At Dragon, re-enlistment became the most common escape. The moment you signed up
for four more years you no longer had to leave the wire. You boarded the next
chopper and returned to the states to be schooled in your selected military specialty.
As causalities mounted, more and more men signed away their lives. In just
three weeks at Dragon, seven men from our company "re-upped".
Another escape was to just not go out on patrol. It was common knowledge that if
there was a heavy rain some units didnt leave the wire to do their ambush patrol,
rationalizing that it was impossible to see or hear anything in the storm. Once
night fell, the men gathered their weapons and disappeared into the dark of the fire base.
Their officers assumed the men had gone to the berm and out through the wire.
Instead they circled the tiny base and took refuge in an empty bunker. Hour
by hour, as the company command post called to see if everything was OK, the man on the
squad radio would press the button to signal "all clear". Before dawn the
men returned to their bunkers as if returning from patrol.
For one platoon this trick worked for weeks, until the base was mortared. Men who
were supposed to be out on ambush patrol protecting the base from such an attack were hit
while sleeping in the bunker. Though some of the officers surely knew this was going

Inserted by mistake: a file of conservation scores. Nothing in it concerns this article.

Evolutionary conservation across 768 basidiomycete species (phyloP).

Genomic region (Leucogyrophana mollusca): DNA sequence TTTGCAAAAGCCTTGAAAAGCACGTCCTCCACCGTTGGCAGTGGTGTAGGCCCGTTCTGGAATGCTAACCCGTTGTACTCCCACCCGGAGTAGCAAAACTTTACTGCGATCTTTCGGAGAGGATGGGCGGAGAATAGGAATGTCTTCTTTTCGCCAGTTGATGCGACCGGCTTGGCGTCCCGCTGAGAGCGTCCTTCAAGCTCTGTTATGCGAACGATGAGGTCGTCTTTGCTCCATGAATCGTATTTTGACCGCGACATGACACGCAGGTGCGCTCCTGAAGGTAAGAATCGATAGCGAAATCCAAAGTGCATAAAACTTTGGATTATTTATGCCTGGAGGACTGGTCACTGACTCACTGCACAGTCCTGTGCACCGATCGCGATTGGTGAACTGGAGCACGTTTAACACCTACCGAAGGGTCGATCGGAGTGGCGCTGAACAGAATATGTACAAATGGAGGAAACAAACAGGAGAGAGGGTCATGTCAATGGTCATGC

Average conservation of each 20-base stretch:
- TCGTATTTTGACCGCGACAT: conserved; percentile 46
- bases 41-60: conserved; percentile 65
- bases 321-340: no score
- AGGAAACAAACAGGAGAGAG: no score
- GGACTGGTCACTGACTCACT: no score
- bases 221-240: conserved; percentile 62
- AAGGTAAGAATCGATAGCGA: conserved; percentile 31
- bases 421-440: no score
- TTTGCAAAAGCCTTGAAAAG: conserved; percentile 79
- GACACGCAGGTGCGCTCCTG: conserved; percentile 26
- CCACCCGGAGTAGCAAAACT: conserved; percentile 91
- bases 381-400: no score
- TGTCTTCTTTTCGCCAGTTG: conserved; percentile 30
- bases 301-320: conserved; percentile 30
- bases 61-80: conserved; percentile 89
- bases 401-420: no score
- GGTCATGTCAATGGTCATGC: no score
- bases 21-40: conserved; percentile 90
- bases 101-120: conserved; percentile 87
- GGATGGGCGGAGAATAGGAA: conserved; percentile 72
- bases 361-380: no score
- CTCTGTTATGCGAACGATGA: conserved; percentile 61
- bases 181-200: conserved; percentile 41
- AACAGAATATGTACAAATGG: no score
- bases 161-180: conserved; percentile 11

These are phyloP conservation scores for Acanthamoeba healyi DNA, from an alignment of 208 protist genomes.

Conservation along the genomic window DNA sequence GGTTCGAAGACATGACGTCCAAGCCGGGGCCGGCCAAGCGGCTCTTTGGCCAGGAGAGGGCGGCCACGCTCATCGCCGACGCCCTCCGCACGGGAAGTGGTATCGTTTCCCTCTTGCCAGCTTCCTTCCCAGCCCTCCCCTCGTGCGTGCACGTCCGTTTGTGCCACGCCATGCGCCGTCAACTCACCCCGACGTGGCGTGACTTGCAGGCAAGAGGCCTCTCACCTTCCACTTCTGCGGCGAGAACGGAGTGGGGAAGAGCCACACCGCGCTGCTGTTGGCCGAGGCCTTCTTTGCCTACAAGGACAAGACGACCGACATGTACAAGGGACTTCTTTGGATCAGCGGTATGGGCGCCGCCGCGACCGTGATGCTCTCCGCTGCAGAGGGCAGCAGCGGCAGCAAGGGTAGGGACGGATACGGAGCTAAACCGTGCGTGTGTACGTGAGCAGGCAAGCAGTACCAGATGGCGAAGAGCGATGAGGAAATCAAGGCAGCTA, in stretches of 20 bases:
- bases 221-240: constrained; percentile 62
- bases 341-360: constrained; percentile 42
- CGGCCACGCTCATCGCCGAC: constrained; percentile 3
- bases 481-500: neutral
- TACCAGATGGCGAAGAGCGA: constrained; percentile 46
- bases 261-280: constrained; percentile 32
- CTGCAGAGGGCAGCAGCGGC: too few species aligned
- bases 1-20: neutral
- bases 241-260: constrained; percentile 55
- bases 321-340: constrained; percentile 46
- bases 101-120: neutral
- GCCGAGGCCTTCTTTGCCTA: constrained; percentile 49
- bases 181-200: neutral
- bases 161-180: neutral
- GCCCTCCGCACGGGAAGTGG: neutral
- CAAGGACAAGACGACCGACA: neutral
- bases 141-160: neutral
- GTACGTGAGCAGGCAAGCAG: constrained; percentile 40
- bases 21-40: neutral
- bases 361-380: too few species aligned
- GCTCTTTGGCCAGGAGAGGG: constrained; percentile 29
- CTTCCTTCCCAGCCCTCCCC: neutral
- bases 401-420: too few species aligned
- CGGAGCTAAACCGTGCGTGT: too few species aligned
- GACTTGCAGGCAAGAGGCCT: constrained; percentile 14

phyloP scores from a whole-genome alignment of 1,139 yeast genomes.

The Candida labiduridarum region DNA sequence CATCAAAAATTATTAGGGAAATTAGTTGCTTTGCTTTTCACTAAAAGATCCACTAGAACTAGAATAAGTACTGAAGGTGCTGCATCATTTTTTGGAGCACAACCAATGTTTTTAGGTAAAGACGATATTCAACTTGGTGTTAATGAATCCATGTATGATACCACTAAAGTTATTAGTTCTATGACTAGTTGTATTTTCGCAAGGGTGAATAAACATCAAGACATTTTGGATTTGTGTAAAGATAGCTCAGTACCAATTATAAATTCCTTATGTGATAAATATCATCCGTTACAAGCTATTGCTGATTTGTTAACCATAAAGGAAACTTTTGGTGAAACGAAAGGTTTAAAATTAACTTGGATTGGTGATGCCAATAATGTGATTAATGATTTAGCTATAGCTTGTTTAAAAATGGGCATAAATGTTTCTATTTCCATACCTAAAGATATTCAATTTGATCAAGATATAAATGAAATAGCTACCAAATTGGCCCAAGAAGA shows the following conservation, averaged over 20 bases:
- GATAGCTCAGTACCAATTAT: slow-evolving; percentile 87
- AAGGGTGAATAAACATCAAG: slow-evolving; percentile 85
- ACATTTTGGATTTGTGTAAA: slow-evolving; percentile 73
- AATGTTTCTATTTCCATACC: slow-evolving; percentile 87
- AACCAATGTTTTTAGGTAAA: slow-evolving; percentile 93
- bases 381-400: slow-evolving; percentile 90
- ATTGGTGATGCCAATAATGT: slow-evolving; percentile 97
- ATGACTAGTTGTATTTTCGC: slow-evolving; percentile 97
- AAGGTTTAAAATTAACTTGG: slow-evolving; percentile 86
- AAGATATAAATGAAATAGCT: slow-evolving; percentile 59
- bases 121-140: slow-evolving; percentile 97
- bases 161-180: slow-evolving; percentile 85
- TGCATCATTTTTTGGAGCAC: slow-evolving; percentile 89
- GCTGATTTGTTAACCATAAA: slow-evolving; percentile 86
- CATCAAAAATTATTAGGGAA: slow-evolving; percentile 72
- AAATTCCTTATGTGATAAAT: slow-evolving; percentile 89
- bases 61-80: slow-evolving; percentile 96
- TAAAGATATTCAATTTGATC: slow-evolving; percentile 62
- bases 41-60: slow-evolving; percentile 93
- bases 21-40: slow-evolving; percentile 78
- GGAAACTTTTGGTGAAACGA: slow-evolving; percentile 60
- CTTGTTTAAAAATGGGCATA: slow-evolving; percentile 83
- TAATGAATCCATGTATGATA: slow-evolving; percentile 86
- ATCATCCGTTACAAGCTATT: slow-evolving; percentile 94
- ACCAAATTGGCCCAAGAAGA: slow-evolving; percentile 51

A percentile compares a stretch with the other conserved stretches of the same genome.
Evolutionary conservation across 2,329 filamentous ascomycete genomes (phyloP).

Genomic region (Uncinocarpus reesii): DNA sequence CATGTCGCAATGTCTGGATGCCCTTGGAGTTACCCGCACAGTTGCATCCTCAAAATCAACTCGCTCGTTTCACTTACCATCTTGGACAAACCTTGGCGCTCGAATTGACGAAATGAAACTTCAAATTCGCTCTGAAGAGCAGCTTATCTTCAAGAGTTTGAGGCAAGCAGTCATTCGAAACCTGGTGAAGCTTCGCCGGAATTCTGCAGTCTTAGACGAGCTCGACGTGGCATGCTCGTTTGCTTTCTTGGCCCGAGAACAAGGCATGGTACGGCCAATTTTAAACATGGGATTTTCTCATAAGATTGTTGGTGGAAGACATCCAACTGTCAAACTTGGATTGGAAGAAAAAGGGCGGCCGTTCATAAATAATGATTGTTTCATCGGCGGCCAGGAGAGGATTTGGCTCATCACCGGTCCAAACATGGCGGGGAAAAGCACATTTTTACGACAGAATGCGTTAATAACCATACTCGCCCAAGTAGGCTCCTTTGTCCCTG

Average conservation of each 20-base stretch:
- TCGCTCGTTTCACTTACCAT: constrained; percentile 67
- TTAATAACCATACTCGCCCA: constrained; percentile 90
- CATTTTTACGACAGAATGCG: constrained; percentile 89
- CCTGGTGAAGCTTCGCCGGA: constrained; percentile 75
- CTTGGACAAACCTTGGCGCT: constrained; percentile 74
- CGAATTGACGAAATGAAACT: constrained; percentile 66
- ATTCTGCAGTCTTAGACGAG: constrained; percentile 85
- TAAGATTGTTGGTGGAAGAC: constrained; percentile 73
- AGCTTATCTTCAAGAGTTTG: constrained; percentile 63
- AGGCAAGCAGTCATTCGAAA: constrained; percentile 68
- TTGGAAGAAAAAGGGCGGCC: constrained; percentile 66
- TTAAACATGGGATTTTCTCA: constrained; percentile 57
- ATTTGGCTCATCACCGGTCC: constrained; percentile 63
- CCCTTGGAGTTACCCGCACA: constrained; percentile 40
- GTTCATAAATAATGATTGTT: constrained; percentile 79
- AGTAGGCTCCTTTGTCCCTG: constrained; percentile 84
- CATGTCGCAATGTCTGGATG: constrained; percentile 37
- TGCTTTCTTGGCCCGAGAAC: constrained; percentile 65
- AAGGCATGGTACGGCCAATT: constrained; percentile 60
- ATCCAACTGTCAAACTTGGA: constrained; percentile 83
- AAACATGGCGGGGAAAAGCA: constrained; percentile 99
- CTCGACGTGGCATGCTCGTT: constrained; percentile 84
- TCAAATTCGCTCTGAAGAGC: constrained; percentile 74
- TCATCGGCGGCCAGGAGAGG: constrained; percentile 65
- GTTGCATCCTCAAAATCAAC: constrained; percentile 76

on, the young sergeant in charge of the patrol, a draftee himself, was brought before a
court martial and convicted for the death of his men.
Drugs were another escape from the stress, and perhaps also the boredom of base life.
Marijuana was the most common. It was easy to get. You could either
pick your own right in the fields growing wild, or buy several pounds in a big plastic
sack from one of the children for a buck. Most of the men didnt use it
regularly, just a few. There were only five men in our platoon who were regular
users. Because they were "veterans" the new replacements who joined us
felt under pressure to try it too. When I returned to Cu Chi as a company clerk
and handled court martial paperwork, most of the courts martial were for marijuana
possession and use.
For our battalion drinking was not so much an option in the early months of my tour.
We were not allowed beer or liquor except on standdown, then tubs of beer were set
out for us. Officers and senior non-coms had access to it. Our company
sergeant major had a regular drinking problem, and was probably an alcoholic. We saw
him occasionally imbibe, and caught liquor on his breath from time to time. It
didnt become a problem until one day when he went into the village to party.
He got into a squabble over his taxi fare, took out his machete, and in a rage tore into
the little Honda motorcycle cab. When he was finished there was nothing left but a
pile of parts. The tiny Vietnamese woman who had chauffeured him stood a respectful
distance to one side and watched. Of course, the woman was compensated for the
damage, and he was rotated to another unit, but never disciplined so far as I know.
Stress: Tales Of A War Far Away
Copyright © 1995 Kirk S. Ramsey
March 02, 1995